It was 10 years ago this month that the National Institutes of Health prematurely terminated one part of the Women’s Health Initiative—a milestone, multi-year study of health problems facing older women. In 2002, the NIH halted the section of the study focusing on the combination of the hormones estrogen and progestin because preliminary results seemed to indicate that it increased the risk of heart problems and breast cancer. It was the first of several findings which, as The New York Times’s Tara Parker-Pope has written, have left some women “feeling frustrated, betrayed and whipsawed by what often seem to be contradictory headlines. And they have fueled cynicism about the medical establishment’s treatment of women.”

On this unusual anniversary, Dr. Wulf H. Utian, founding executive director of the North American Menopause Society and professor emeritus at Case Western Reserve University, takes another look at the Women’s Health Initiative, the decision to halt the study involving estrogen and progestin, and what it has meant for our generation of women. —Ed. 

 

A firestorm in women’s health erupted on July 9, 2002, when the National Institutes of Health prematurely terminated one arm of its Women’s Health Initiative Study (WHI) because, as it stated, “on balance the harm was greater than the benefit.”

The WHI study had been planned largely by cardiologists and epidemiologists to confirm earlier research showing a heart-protective effect of postmenopausal hormonal therapy (PHT). But initially, there was no input from women’s health experts. The study was never designed to investigate menopause itself.

When the WHI began, clinical use of postmenopausal estrogen and progestin therapy had been mostly limited to treating menopause-related symptoms in women between the ages of 40 and 60, and for prevention of bone fractures. There was a growing tendency to prescribe hormones for prevention of cardiovascular disease. But in the study, women up to 79 years of age were started on hormones—something unusual in clinical practice.

Broken into age groups, the absolute risks in the populations studied are quite revealing. In women under the age of 60, estrogen compared to placebo showed fewer cases of chronic heart disease, strokes, diabetes, breast cancers, fractures, and deaths. The only increased adverse event was blood clots, which was low enough in the 50-to-60-year-old group to yield fewer than one additional case per 1,000 women per year, and which caused no increase in mortality in any age group. Even more striking, the data shows a significant risk reduction of chronic heart disease in women on estrogen and progestin therapy who were less than 10 years beyond menopause.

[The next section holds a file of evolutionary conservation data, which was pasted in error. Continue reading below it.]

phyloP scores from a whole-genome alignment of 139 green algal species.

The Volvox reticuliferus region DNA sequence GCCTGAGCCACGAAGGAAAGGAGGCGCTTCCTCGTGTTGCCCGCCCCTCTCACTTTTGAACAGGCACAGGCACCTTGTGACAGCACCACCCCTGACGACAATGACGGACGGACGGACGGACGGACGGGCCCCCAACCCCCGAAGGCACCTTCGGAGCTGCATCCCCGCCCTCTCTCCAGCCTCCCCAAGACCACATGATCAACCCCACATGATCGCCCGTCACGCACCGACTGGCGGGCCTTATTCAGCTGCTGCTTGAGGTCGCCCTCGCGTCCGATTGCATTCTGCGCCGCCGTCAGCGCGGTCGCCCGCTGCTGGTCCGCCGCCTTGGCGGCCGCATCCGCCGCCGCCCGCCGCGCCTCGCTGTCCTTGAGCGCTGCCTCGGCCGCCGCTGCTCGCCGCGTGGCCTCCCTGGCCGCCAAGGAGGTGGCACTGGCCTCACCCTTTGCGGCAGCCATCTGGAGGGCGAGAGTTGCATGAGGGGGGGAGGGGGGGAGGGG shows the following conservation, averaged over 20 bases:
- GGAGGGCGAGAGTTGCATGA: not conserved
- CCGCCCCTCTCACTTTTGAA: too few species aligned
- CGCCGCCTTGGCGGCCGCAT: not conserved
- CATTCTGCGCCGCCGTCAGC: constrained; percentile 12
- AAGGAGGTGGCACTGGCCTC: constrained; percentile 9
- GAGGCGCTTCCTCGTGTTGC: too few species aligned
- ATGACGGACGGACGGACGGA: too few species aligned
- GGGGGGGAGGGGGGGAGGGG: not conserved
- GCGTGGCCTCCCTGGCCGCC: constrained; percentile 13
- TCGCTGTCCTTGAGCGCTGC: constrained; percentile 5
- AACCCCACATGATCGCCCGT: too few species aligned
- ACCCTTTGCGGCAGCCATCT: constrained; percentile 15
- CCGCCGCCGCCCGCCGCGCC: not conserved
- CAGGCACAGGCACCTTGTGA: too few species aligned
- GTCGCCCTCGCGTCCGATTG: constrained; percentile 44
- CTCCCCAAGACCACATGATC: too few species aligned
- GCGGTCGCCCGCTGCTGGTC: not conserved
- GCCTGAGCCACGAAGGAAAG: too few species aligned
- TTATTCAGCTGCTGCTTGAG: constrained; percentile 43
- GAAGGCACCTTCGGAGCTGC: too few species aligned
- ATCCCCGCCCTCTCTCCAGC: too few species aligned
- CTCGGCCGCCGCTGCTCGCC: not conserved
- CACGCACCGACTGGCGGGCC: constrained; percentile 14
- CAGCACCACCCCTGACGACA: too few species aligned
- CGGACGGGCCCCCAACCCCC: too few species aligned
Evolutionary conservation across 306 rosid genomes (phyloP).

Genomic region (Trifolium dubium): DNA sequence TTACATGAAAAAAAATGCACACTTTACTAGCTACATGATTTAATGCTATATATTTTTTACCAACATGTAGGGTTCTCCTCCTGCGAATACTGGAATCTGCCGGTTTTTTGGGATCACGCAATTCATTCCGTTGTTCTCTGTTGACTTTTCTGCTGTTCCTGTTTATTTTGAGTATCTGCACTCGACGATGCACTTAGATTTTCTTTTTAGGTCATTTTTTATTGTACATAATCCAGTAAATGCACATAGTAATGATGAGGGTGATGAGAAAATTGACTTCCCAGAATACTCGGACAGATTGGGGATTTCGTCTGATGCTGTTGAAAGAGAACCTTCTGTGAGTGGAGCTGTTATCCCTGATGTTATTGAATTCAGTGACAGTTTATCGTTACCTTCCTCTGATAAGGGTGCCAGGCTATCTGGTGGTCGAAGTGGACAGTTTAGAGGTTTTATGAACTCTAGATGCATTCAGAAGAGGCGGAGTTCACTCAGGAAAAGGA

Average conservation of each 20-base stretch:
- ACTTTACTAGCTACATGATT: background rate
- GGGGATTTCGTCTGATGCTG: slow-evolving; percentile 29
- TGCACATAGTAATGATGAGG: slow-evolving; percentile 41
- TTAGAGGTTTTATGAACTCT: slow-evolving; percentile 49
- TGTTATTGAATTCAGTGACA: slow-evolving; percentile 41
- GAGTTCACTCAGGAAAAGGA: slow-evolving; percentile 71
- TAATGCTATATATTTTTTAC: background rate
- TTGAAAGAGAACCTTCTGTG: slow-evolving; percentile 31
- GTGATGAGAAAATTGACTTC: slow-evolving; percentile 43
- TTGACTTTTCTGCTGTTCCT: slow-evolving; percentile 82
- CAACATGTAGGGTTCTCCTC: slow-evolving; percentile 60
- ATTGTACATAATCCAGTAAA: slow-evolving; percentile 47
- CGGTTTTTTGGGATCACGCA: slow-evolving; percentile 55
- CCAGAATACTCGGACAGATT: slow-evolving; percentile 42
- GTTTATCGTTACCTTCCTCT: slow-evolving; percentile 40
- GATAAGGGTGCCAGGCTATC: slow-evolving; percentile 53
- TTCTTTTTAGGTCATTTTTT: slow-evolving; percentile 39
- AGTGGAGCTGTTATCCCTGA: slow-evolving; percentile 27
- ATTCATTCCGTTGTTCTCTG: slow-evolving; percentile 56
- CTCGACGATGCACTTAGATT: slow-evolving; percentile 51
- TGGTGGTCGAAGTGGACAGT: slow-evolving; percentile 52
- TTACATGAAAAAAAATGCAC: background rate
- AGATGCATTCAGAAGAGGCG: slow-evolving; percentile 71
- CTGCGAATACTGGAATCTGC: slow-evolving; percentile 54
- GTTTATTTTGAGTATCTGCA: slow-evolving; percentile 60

But, as The New York Times noted, the NIH’s announcement in 2002prompted women to abandon the treatment in droves.” And while the WHI data for early-menopausal woman clearly demonstrates that benefits outweigh risks, women themselves remain fearful of postmenopausal hormone therapy. Ironically, current recommendations for postmenopausal use of hormone therapy are virtually back to where we started. For example, The North American Menopause Society (NAMS) concludes: “Recent data support the initiation of hormone therapy around the time of menopause to treat menopause-related symptoms and to prevent osteoporosis in women at high risk of fracture.”

Questions remain as to why the WHI investigators did not analyze and present the July 2002 data in 10-year subsets, and how the results would have been interpreted differently if they had. In an article headlined “How NIH Misread Hormone Study in 2002,” the lead WHI author told The Wall Street Journal that “Our main job at the time was to turn around the prevailing notion that hormones would be useful for long-term prevention of heart disease. That was our objective. This was a worthy objective which we achieved.” But this explanation doesn’t make sense when we consider that the catalyst for the WHI study itself was other research showing that starting postmenopausal hormone therapy at a younger age had a protective effect.

We now face two issues: Has women’s health after menopause been helped or harmed by the way these findings were presented? And if harmed, what needs to be done to put things right? The real story of the WHI may turn out to be the damage wrought on younger peri- and early postmenopausal women who discontinued their therapy by the millions and are now several years beyond menopause and off hormones. Not only did they suffer through menopause-related symptoms, but they may have lost the opportunity to be protected from heart disease—the single biggest killer of women over 50—and osteoporosis, one of the major causes of long-term disability.

At the very least, an independent re-examination of the major WHI publications should be done to determine whether their data justified their conclusions. An invaluable body of information was amassed in this historic study. It should be put to its most effective use in benefiting the women for whom it was intended.

Click here for the full text of Dr. Utian’s published comments.